amfAR, The Foundation for AIDS Research

Voices: “Living Like a Big Family”


July 2007—The Baan Gerda Orphanage in Lopburi, Thailand, is home to 72 children between the ages of two and fifteen, all but two of them HIV positive. Baan Gerda offers shelter, medical care, and other forms of support for the children, who study at a nearby school along with local children. Almost all of them receive antiretroviral medications (ARVs).

Waree has been the manager of the Baan Gerda Orphanage since it opened six years ago. Tukta is a 13-year-old girl who arrived at the orphanage six years ago with her sister, Tuttu, who is now 9.

Waree: All the children here know what HIV is and they know that it is the reason they have to be at the orphanage. But they don’t know how dangerous HIV is. All have lost one or both of their parents to HIV and were left without proper care. Most of the children here have HIV themselves and their surviving relatives may not wish to take care of them due to health, financial, or personal reasons.

We started administering ARVs to the children at the orphanage the day we opened. This has been very effective in extending their lives. Over the years only six children have died, but all of them were very, very sick when they were brought to the orphanage.

Tukta and her younger sister, Tuttu, now live in the Baan Gerda Orphanage in Lopburi, Thailand. (Photo: Jack (Siam) Arayawongchai) 

Most of the new children here are very young and need a lot of emotional nourishment. When children arrive, I give each one love, comfort, and care. These children need the same emotional connection they would get from a parent. For me, this is more than a job. These kids are my family—and it’s a large family! My hope is that when they grow up they will be able to look after themselves, adapt to living in society, and be happy.

Tukta: Before I came to Baan Gerda Orphanage, my sister, Tuttu, and I lived in our village in Burirun province in northeast Thailand. Our parents died from HIV. Tuttu and I have HIV, too. After they died we stayed with our grandmother but she and our other relatives couldn’t take care of us.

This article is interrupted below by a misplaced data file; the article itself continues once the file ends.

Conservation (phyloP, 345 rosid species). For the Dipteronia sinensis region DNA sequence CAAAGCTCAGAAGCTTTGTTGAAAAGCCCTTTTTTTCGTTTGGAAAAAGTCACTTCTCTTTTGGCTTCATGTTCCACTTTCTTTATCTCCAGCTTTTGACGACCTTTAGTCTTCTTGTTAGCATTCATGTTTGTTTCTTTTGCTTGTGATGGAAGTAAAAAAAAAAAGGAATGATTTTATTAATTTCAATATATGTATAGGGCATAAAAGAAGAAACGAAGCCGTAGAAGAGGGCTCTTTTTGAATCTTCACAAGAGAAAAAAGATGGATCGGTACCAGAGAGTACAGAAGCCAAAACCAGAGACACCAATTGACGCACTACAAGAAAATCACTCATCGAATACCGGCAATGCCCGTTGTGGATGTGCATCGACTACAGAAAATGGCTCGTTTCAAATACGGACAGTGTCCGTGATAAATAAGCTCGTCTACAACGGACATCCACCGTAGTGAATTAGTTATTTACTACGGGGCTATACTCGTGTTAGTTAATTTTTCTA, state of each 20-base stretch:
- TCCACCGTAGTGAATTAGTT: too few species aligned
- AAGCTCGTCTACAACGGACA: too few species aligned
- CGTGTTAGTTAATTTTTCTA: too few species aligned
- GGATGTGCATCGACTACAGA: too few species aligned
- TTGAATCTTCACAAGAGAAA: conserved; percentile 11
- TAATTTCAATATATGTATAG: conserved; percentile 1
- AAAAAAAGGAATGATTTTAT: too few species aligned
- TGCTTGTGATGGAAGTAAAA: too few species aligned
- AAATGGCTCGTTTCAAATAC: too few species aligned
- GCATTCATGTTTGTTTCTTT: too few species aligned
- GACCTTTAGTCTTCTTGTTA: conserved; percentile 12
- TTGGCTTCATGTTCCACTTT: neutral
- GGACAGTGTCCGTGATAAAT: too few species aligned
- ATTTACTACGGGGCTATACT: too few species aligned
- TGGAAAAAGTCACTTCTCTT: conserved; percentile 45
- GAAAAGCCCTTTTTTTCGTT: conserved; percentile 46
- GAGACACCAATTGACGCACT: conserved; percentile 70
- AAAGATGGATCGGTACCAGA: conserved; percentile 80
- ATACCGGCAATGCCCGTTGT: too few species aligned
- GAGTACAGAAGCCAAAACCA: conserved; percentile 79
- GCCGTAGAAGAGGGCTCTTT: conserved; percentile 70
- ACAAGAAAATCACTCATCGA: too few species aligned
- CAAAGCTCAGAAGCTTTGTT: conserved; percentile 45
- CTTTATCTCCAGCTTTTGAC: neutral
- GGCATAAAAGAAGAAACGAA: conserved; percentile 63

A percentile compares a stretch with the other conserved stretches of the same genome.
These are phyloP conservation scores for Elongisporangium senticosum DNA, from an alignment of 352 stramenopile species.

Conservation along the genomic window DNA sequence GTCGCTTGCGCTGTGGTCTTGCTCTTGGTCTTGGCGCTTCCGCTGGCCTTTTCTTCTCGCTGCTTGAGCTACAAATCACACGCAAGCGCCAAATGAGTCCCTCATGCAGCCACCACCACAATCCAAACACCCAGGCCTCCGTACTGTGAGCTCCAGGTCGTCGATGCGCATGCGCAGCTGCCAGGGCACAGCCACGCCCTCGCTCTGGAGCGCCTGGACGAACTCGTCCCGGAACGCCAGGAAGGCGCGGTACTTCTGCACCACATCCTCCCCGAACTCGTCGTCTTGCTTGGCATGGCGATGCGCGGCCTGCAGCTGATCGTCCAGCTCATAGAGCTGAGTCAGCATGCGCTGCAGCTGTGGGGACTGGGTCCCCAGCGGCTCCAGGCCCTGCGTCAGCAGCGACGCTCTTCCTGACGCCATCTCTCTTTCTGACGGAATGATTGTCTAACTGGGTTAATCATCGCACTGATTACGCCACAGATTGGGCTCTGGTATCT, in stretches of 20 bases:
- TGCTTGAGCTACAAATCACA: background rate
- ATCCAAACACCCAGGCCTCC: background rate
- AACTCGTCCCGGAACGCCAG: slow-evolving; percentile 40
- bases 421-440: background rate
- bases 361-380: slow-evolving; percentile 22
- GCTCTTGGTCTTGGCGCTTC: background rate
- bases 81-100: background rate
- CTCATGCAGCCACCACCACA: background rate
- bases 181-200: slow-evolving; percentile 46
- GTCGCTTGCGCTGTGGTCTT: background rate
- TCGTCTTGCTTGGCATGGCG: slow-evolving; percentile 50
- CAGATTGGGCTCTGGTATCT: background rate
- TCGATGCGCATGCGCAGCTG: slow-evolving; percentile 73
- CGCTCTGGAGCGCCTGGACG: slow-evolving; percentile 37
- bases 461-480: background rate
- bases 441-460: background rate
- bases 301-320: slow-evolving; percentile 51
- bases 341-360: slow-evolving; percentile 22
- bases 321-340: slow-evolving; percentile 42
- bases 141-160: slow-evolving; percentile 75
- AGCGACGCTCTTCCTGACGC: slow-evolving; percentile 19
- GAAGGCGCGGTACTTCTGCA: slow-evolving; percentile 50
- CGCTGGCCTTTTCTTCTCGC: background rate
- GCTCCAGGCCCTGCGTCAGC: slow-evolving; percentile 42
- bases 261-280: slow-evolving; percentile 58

I don’t remember too much about my life before I came because I was just a kid, but it was a difficult time for us. Six years ago, Tuttu and I arrived at the orphanage and we’ve lived here ever since. During the years we’ve been here, our grandmother has visited us only a few times.

I arrived when the orphanage just opened and I was one of the first to live here. There were only a few children that year but we didn’t have any trouble because we learned how to live together with children from different families. The children here love each other and we get along very well, because we live like a big family. When I’m here I like to sing, cook, grow vegetables, and play football.

When we first started going to school, it wasn’t so good. We had a lot of trouble because the other students disliked us—they knew we came from the orphanage, and they would tease us. But now it’s getting better. At school, I represent the class in racing competitions and I like that a lot.

With the assistance of Apinun Sreengam, Noweed Charles, and Stan Wong.